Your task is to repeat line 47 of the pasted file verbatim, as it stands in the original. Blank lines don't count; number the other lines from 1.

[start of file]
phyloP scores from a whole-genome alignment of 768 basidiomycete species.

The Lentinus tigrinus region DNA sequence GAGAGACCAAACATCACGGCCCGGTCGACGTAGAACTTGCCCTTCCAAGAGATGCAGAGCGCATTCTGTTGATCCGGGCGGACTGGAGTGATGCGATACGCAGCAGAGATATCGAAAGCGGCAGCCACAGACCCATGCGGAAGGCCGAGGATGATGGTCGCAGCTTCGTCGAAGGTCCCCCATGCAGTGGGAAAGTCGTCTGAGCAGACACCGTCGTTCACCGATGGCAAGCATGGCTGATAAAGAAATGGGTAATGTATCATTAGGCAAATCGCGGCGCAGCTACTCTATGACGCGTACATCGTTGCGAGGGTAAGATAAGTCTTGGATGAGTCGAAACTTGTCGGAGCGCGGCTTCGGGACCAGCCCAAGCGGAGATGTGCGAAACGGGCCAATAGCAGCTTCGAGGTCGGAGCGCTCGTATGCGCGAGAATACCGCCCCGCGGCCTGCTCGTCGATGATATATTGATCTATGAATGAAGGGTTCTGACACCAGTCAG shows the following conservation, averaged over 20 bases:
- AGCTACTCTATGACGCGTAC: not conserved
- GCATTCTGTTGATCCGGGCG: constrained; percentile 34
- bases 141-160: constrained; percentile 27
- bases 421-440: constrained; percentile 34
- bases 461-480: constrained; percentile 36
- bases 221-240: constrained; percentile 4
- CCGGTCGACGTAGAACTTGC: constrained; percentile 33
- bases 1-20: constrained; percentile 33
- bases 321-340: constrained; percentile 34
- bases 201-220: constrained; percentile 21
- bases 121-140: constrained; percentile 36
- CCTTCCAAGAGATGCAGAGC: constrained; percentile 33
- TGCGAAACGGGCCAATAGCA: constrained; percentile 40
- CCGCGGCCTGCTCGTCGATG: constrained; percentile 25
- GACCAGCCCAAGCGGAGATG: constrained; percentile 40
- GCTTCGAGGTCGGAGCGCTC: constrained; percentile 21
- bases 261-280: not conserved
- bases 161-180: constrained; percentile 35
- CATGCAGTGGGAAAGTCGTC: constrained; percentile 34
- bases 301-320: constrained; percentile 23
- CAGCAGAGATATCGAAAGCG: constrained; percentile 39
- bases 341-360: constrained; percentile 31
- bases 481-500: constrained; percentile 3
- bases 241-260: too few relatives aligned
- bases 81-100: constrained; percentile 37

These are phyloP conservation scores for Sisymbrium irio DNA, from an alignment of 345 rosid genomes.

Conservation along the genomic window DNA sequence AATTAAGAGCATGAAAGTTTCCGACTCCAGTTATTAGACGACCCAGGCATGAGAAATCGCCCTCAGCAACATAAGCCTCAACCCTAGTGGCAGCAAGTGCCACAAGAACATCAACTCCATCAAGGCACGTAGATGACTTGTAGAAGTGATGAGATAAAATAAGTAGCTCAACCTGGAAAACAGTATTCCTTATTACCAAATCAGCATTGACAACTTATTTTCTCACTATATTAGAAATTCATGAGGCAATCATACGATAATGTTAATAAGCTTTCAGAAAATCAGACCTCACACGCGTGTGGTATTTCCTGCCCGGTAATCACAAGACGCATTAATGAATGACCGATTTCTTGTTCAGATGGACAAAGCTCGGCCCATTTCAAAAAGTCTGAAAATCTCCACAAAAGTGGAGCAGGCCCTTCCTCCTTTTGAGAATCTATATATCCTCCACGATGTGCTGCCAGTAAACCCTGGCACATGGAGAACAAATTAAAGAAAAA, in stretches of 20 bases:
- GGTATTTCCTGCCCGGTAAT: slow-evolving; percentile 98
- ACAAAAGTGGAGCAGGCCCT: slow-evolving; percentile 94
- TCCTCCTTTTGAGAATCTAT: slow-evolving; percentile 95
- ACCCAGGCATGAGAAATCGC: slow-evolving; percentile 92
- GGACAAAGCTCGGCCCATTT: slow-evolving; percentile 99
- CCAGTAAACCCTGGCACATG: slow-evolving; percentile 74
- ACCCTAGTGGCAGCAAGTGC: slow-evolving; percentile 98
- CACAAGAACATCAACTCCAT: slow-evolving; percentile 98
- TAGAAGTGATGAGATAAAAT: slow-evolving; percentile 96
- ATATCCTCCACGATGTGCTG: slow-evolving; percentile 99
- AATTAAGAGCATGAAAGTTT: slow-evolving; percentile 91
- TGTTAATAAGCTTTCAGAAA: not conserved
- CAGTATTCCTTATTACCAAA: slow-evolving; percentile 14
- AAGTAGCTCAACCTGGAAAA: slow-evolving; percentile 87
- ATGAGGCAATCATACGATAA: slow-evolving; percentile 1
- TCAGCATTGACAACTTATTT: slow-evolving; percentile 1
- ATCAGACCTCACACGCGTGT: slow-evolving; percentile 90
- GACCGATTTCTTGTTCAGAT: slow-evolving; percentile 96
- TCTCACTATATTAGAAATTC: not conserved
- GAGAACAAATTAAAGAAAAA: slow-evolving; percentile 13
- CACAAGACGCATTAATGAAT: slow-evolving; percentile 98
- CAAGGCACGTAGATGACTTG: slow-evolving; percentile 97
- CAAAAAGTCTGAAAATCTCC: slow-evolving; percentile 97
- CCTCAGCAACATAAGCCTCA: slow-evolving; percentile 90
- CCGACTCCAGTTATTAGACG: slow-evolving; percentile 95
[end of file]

- GACCGATTTCTTGTTCAGAT: slow-evolving; percentile 96